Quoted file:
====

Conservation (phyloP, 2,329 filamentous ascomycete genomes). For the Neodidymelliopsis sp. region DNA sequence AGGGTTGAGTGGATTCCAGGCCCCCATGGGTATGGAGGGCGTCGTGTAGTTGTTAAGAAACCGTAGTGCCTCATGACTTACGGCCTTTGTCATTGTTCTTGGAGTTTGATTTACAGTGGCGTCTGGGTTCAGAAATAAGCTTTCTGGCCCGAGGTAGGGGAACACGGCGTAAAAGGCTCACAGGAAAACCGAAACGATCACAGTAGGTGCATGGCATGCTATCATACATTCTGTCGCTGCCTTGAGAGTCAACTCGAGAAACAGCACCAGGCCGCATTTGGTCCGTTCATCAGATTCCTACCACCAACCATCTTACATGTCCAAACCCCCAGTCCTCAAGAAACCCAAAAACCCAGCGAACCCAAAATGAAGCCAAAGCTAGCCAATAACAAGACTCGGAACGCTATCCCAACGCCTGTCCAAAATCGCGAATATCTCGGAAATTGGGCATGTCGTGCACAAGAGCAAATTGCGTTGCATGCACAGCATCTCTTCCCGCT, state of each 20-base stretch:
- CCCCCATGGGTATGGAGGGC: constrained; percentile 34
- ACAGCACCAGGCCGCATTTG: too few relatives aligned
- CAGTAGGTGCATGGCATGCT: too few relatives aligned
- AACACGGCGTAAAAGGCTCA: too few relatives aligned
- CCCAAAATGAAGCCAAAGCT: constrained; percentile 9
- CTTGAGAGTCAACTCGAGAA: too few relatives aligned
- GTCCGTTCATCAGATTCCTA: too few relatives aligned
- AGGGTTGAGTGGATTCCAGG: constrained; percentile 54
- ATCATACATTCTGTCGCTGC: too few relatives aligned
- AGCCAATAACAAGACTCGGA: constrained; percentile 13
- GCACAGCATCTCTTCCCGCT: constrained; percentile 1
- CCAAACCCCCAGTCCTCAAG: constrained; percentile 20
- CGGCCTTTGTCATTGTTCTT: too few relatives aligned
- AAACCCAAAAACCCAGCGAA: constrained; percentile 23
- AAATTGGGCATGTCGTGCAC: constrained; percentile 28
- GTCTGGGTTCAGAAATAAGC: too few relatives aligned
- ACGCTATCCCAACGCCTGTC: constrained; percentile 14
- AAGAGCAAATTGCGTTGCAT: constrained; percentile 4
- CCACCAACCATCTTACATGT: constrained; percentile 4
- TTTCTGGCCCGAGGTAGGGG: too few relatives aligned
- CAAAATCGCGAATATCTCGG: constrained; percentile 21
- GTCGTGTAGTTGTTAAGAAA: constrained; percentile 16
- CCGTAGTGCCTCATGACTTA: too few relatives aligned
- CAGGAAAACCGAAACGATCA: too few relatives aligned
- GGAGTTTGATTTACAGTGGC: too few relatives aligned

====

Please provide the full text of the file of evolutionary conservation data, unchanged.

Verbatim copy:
Conservation (phyloP, 2,329 filamentous ascomycete genomes). For the Neodidymelliopsis sp. region DNA sequence AGGGTTGAGTGGATTCCAGGCCCCCATGGGTATGGAGGGCGTCGTGTAGTTGTTAAGAAACCGTAGTGCCTCATGACTTACGGCCTTTGTCATTGTTCTTGGAGTTTGATTTACAGTGGCGTCTGGGTTCAGAAATAAGCTTTCTGGCCCGAGGTAGGGGAACACGGCGTAAAAGGCTCACAGGAAAACCGAAACGATCACAGTAGGTGCATGGCATGCTATCATACATTCTGTCGCTGCCTTGAGAGTCAACTCGAGAAACAGCACCAGGCCGCATTTGGTCCGTTCATCAGATTCCTACCACCAACCATCTTACATGTCCAAACCCCCAGTCCTCAAGAAACCCAAAAACCCAGCGAACCCAAAATGAAGCCAAAGCTAGCCAATAACAAGACTCGGAACGCTATCCCAACGCCTGTCCAAAATCGCGAATATCTCGGAAATTGGGCATGTCGTGCACAAGAGCAAATTGCGTTGCATGCACAGCATCTCTTCCCGCT, state of each 20-base stretch:
- CCCCCATGGGTATGGAGGGC: constrained; percentile 34
- ACAGCACCAGGCCGCATTTG: too few relatives aligned
- CAGTAGGTGCATGGCATGCT: too few relatives aligned
- AACACGGCGTAAAAGGCTCA: too few relatives aligned
- CCCAAAATGAAGCCAAAGCT: constrained; percentile 9
- CTTGAGAGTCAACTCGAGAA: too few relatives aligned
- GTCCGTTCATCAGATTCCTA: too few relatives aligned
- AGGGTTGAGTGGATTCCAGG: constrained; percentile 54
- ATCATACATTCTGTCGCTGC: too few relatives aligned
- AGCCAATAACAAGACTCGGA: constrained; percentile 13
- GCACAGCATCTCTTCCCGCT: constrained; percentile 1
- CCAAACCCCCAGTCCTCAAG: constrained; percentile 20
- CGGCCTTTGTCATTGTTCTT: too few relatives aligned
- AAACCCAAAAACCCAGCGAA: constrained; percentile 23
- AAATTGGGCATGTCGTGCAC: constrained; percentile 28
- GTCTGGGTTCAGAAATAAGC: too few relatives aligned
- ACGCTATCCCAACGCCTGTC: constrained; percentile 14
- AAGAGCAAATTGCGTTGCAT: constrained; percentile 4
- CCACCAACCATCTTACATGT: constrained; percentile 4
- TTTCTGGCCCGAGGTAGGGG: too few relatives aligned
- CAAAATCGCGAATATCTCGG: constrained; percentile 21
- GTCGTGTAGTTGTTAAGAAA: constrained; percentile 16
- CCGTAGTGCCTCATGACTTA: too few relatives aligned
- CAGGAAAACCGAAACGATCA: too few relatives aligned
- GGAGTTTGATTTACAGTGGC: too few relatives aligned